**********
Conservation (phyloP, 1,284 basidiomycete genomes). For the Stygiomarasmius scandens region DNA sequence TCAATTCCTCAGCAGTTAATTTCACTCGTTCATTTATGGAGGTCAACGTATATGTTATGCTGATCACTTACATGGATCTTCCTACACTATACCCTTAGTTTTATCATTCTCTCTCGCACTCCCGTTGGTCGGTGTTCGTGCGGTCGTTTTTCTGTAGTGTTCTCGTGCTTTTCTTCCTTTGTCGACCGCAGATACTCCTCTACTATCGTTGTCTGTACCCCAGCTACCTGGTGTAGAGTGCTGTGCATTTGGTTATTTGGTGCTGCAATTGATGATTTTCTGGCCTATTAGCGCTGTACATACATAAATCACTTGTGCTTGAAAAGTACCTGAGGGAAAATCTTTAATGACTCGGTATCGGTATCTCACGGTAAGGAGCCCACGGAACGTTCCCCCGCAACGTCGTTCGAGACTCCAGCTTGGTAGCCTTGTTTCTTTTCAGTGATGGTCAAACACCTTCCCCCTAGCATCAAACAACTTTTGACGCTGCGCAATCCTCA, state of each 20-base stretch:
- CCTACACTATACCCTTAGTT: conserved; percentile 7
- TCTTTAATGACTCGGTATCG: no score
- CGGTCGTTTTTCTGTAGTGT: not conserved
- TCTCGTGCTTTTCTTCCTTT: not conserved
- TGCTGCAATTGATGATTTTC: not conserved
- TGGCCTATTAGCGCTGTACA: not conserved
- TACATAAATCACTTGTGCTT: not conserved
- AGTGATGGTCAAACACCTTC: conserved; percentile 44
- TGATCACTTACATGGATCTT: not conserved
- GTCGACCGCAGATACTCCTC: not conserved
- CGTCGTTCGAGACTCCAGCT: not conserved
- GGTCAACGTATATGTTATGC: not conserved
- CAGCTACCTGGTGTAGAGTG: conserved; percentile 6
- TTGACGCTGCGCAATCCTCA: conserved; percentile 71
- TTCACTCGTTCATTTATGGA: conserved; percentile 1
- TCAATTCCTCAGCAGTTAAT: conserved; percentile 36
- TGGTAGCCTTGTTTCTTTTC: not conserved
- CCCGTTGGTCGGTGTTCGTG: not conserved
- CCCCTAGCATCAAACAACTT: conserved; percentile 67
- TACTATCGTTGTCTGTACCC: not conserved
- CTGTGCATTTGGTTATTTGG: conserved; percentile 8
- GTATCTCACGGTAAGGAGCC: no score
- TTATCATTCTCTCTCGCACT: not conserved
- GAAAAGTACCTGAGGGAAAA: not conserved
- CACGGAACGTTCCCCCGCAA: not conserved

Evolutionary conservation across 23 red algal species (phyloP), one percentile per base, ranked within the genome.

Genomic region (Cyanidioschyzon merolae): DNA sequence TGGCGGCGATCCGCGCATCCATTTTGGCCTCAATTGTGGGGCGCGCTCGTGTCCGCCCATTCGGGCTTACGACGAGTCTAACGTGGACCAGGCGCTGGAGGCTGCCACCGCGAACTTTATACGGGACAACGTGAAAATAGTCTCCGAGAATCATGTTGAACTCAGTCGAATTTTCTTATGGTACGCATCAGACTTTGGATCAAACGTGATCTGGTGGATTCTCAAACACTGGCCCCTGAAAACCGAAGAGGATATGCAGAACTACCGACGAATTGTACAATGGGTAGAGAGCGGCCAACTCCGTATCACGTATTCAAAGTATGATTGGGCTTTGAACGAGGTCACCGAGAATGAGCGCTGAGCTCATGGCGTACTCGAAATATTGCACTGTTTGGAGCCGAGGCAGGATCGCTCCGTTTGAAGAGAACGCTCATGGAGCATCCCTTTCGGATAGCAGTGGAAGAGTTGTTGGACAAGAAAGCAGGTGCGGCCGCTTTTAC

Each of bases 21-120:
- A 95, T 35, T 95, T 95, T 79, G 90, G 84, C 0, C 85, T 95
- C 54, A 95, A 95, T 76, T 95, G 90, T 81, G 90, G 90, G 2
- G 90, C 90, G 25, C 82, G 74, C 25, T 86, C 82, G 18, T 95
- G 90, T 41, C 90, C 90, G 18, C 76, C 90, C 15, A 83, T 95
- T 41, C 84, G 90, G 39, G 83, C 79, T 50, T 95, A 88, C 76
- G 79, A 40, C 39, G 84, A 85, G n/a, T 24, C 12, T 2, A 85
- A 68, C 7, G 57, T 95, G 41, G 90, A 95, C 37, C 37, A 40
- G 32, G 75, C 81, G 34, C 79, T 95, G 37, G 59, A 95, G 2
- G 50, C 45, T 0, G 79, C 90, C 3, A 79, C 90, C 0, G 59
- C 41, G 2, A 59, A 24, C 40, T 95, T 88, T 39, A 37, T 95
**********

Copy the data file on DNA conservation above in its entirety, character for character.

Conservation (phyloP, 1,284 basidiomycete genomes). For the Stygiomarasmius scandens region DNA sequence TCAATTCCTCAGCAGTTAATTTCACTCGTTCATTTATGGAGGTCAACGTATATGTTATGCTGATCACTTACATGGATCTTCCTACACTATACCCTTAGTTTTATCATTCTCTCTCGCACTCCCGTTGGTCGGTGTTCGTGCGGTCGTTTTTCTGTAGTGTTCTCGTGCTTTTCTTCCTTTGTCGACCGCAGATACTCCTCTACTATCGTTGTCTGTACCCCAGCTACCTGGTGTAGAGTGCTGTGCATTTGGTTATTTGGTGCTGCAATTGATGATTTTCTGGCCTATTAGCGCTGTACATACATAAATCACTTGTGCTTGAAAAGTACCTGAGGGAAAATCTTTAATGACTCGGTATCGGTATCTCACGGTAAGGAGCCCACGGAACGTTCCCCCGCAACGTCGTTCGAGACTCCAGCTTGGTAGCCTTGTTTCTTTTCAGTGATGGTCAAACACCTTCCCCCTAGCATCAAACAACTTTTGACGCTGCGCAATCCTCA, state of each 20-base stretch:
- CCTACACTATACCCTTAGTT: conserved; percentile 7
- TCTTTAATGACTCGGTATCG: no score
- CGGTCGTTTTTCTGTAGTGT: not conserved
- TCTCGTGCTTTTCTTCCTTT: not conserved
- TGCTGCAATTGATGATTTTC: not conserved
- TGGCCTATTAGCGCTGTACA: not conserved
- TACATAAATCACTTGTGCTT: not conserved
- AGTGATGGTCAAACACCTTC: conserved; percentile 44
- TGATCACTTACATGGATCTT: not conserved
- GTCGACCGCAGATACTCCTC: not conserved
- CGTCGTTCGAGACTCCAGCT: not conserved
- GGTCAACGTATATGTTATGC: not conserved
- CAGCTACCTGGTGTAGAGTG: conserved; percentile 6
- TTGACGCTGCGCAATCCTCA: conserved; percentile 71
- TTCACTCGTTCATTTATGGA: conserved; percentile 1
- TCAATTCCTCAGCAGTTAAT: conserved; percentile 36
- TGGTAGCCTTGTTTCTTTTC: not conserved
- CCCGTTGGTCGGTGTTCGTG: not conserved
- CCCCTAGCATCAAACAACTT: conserved; percentile 67
- TACTATCGTTGTCTGTACCC: not conserved
- CTGTGCATTTGGTTATTTGG: conserved; percentile 8
- GTATCTCACGGTAAGGAGCC: no score
- TTATCATTCTCTCTCGCACT: not conserved
- GAAAAGTACCTGAGGGAAAA: not conserved
- CACGGAACGTTCCCCCGCAA: not conserved

Evolutionary conservation across 23 red algal species (phyloP), one percentile per base, ranked within the genome.

Genomic region (Cyanidioschyzon merolae): DNA sequence TGGCGGCGATCCGCGCATCCATTTTGGCCTCAATTGTGGGGCGCGCTCGTGTCCGCCCATTCGGGCTTACGACGAGTCTAACGTGGACCAGGCGCTGGAGGCTGCCACCGCGAACTTTATACGGGACAACGTGAAAATAGTCTCCGAGAATCATGTTGAACTCAGTCGAATTTTCTTATGGTACGCATCAGACTTTGGATCAAACGTGATCTGGTGGATTCTCAAACACTGGCCCCTGAAAACCGAAGAGGATATGCAGAACTACCGACGAATTGTACAATGGGTAGAGAGCGGCCAACTCCGTATCACGTATTCAAAGTATGATTGGGCTTTGAACGAGGTCACCGAGAATGAGCGCTGAGCTCATGGCGTACTCGAAATATTGCACTGTTTGGAGCCGAGGCAGGATCGCTCCGTTTGAAGAGAACGCTCATGGAGCATCCCTTTCGGATAGCAGTGGAAGAGTTGTTGGACAAGAAAGCAGGTGCGGCCGCTTTTAC

Each of bases 21-120:
- A 95, T 35, T 95, T 95, T 79, G 90, G 84, C 0, C 85, T 95
- C 54, A 95, A 95, T 76, T 95, G 90, T 81, G 90, G 90, G 2
- G 90, C 90, G 25, C 82, G 74, C 25, T 86, C 82, G 18, T 95
- G 90, T 41, C 90, C 90, G 18, C 76, C 90, C 15, A 83, T 95
- T 41, C 84, G 90, G 39, G 83, C 79, T 50, T 95, A 88, C 76
- G 79, A 40, C 39, G 84, A 85, G n/a, T 24, C 12, T 2, A 85
- A 68, C 7, G 57, T 95, G 41, G 90, A 95, C 37, C 37, A 40
- G 32, G 75, C 81, G 34, C 79, T 95, G 37, G 59, A 95, G 2
- G 50, C 45, T 0, G 79, C 90, C 3, A 79, C 90, C 0, G 59
- C 41, G 2, A 59, A 24, C 40, T 95, T 88, T 39, A 37, T 95